100%

Scanned image of the page. Keyboard directions: use + to zoom in, - to zoom out, arrow keys to pan inside the viewer.

Page Options

Download this Issue

Share

Something wrong?

Something wrong with this page? Report problem.

Rights / Permissions

This collection, digitized in collaboration with the Michigan Daily and the Board for Student Publications, contains materials that are protected by copyright law. Access to these materials is provided for non-profit educational and research purposes. If you use an item from this collection, it is your responsibility to consider the work's copyright status and obtain any required permission.

May 03, 1978 - Image 24

Resource type:
Text
Publication:
Michigan Daily, 1978-05-03

Disclaimer: Computer generated plain text may have errors. Read more about this.

Page 24-Wednesday May 3, 1978-The Michigan Daily
KENN, ANDERSON, DOWNING GOBBLED UP
Wolverines chosen early in draft

From wire service reports
Three players from the Michigan
Wolverines were picked in the first two
rounds of the NFL draft yesterday, and
a fourth was taken in the sixth round as
the pro football loop raided the
collegiate ranks for gridiron talent.
Offensive tackle Mike Kenn was
chosen in the first round by the Atlanta
Falcons (13th pick overall) and pun-
ter/defensive end John Anderson was a
first round selection of the Green Bay
Packers (26th pick overall).
CENTER WALT DOWNING was

taken by the San Francisco Giants in
the second round, and defensive back
Dwight Hicks was chosen by the Detroit
Lions in the sixth round.
The very first pick of the draft was no
surprise, as the Houston Oilers nabbed
Heisman Trophy winner Earl Cam-
pbell. The Oilers were able to draft
Campbell after trading four draft picks
and tight end Jimmy Giles to the Tam-
pa Bay Buccaneers.
Campbell, the Texas star who rushed
for 1,744 yards in his senior year, said
he has reached a tentative contract
agreement with the Oilers and he ex-
pects to sign soon.
Oiler coach Bum Phillips said he is
considering using Campbell as a half-
back, pairing him in the backfield with
Anthony Davis, a running back whom
SCORES
.National League
San Diego 2, Pittsburgh i
St. Louis 9, San Francisco0
Chicago 5, Los Angeles 4 (10)
American League
New York 4, Kansas City 2
Chicag5, Milwaukee:
NIL. playosff
Boston:3. Philadelphia 2 (OT)
Montreal 5, Toronto:

the Oilers just acquired last week from
Tampa Bay.
NEXT TO GO in the draft was defen-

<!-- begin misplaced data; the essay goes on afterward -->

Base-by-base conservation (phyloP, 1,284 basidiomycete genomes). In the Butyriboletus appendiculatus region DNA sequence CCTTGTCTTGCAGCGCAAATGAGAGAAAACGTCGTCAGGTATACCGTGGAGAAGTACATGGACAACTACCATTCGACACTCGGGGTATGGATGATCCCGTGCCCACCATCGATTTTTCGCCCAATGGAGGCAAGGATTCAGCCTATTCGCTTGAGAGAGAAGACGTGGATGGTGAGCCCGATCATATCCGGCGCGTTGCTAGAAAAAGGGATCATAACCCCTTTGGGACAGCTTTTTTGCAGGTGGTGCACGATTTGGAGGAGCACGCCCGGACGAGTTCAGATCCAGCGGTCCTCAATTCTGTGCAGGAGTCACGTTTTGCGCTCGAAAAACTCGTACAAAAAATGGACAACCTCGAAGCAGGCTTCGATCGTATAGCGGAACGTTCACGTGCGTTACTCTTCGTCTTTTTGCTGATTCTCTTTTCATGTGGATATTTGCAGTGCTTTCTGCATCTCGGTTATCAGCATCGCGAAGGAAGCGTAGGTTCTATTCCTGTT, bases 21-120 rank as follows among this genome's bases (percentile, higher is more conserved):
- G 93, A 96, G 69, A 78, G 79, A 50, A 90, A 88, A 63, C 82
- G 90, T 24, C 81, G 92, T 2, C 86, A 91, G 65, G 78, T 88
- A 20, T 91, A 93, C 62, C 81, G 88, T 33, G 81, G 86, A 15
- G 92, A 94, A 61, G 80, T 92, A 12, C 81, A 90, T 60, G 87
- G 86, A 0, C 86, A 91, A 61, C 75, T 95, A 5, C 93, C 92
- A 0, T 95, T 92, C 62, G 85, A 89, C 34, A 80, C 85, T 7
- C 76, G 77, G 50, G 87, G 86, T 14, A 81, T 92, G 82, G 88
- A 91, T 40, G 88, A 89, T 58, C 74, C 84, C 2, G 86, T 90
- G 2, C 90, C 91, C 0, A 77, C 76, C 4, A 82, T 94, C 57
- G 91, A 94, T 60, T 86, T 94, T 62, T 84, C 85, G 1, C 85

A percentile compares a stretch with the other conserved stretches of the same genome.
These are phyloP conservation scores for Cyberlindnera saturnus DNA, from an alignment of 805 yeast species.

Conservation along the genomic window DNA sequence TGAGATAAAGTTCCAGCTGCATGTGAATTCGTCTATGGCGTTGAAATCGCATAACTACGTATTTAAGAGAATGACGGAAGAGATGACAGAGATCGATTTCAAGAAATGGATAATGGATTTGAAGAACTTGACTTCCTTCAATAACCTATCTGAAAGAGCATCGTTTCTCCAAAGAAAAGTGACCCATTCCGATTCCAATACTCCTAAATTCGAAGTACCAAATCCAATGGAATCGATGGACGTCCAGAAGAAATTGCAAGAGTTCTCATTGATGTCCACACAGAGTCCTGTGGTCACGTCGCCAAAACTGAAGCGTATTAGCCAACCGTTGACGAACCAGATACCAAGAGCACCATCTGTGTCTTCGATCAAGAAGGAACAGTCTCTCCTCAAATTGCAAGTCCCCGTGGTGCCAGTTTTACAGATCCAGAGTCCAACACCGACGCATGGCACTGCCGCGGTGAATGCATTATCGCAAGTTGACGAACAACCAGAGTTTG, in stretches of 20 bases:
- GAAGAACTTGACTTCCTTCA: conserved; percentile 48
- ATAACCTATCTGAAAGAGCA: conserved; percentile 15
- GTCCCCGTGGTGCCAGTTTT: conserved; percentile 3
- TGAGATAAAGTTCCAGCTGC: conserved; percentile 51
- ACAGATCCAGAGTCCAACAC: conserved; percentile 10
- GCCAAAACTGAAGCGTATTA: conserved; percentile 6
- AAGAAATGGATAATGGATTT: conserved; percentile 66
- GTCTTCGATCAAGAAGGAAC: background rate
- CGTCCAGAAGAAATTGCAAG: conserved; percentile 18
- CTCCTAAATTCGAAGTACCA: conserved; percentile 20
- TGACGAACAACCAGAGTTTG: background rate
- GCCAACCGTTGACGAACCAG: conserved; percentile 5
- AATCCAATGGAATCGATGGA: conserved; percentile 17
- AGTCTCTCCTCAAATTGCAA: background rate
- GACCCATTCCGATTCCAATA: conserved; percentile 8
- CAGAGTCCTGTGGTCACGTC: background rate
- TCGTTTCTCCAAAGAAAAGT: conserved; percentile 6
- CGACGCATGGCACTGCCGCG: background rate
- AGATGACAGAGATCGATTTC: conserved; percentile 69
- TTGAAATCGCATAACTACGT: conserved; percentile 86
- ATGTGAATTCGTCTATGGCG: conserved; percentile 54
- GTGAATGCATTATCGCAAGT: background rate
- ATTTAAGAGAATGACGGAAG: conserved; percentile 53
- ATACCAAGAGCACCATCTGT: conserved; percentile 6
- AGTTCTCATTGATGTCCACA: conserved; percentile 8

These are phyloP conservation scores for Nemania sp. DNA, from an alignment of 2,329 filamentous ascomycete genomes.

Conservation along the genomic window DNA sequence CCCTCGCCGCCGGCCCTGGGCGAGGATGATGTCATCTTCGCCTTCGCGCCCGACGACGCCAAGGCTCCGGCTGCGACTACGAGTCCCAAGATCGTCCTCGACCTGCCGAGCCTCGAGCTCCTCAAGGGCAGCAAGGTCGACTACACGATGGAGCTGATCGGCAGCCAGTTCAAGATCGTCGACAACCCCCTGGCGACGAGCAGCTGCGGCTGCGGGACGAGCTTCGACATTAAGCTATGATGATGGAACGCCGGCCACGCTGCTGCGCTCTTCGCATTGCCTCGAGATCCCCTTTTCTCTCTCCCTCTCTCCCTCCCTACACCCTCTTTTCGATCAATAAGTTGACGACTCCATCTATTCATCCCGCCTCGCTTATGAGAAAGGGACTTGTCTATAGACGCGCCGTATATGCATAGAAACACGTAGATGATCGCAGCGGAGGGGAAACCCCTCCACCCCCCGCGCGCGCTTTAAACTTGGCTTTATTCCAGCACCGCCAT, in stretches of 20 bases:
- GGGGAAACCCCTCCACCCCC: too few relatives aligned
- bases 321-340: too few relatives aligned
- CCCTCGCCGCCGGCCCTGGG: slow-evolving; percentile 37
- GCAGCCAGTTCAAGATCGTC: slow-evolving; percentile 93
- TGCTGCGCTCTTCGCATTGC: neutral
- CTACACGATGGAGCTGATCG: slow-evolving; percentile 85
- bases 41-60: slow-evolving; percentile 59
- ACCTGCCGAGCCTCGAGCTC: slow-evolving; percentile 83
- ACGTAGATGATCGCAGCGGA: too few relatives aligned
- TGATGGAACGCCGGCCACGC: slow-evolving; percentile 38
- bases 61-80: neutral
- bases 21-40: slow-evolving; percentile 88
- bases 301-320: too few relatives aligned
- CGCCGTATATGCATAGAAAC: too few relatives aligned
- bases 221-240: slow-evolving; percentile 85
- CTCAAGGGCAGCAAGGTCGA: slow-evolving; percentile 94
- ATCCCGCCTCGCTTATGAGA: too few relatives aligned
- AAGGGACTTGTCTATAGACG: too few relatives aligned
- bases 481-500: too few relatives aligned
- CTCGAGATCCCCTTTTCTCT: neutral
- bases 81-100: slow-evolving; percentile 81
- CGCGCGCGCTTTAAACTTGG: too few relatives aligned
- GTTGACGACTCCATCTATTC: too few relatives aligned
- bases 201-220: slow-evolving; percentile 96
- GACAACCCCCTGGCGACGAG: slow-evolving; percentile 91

sive end Art Still from Kentucky, who
was selected by the Kansas City Chiefs.
"We're extremely pleased in our selec-
tion," said Chiefs' coach Marc Levy.
"We've made a tremendously thorough
study of the players available and we
believe Art will help us rebuild the
Chiefs' defense to respectability."
New Orleans, with the third pick,
chose wide receiver Wes Chandler from
Florida. The New York Jets then took
Ohio State's tackle Chris Ward, and
the Buffalo Bills chose Oklahoma
State's Terry Miller.
After Green Bay selected Stanford's
James Lofton, two Notre Dame players
were picked: Ken McAfee by the 49ers
and Ross Browner by the Cincinnati
Bengals.
IN ADDITION to Hicks, the Lions
chose defensive back Luther Bradley of
Notre Dame in the first round and
defensive end Al Baker (Colorado
State) in the second round.
The draft resumes today, after
yesterday's six rounds saw 166 players
taken. The most players taken from one
position was wide receiver, and the con-
ference from which the most players
were picked was the Big Eight, with 19.

Batsme n
start
Continued from Page21
his efforts for a third by a leaky
Blue defense that allowed four unear-
ned runs in a 4-2 loss to Purdue.
Benedict's staff was bolstered by the
return of rightly Steve Perry from a
stomach disorder and the junior
responded with five strong-innings last
Sunday. Perry did not receive a
decision, but he impressed the fans and
the Boilermakers with a stretch of nine
strikeouts ina row.
George Foussianes led the hit parade
for the Wolverines with a .363 perfor-
mance that raised his season's team
batting lead to .342. Foussianes, who sat
on the bench most of his freshman yar
while learning Benedict's system, also
leads the team in homers and rbi's
(6, 25), with an outside shot at breaking
Michigan records in both categories,
held by Tiger great Bill Freehan (9 HR,
44 RBI).
The first place Wolverines (7-1 Big
Ten, 16-11 overall) face Notre Dame in
South Bend today before returning
home for another big conference series
with Indiana and third place Ohio State.
McGinnis and Stennett will probably
face the Irish.

RECRUITING OVER, COACHES RELAX
Cagers claim four prep standouts

By DAVE RENBARGER
Johnny Orr, Bill Frieder and Jim
Boyce all got off easy this year.
Here it is, only the first week in May,
and Michigan's basketball coaching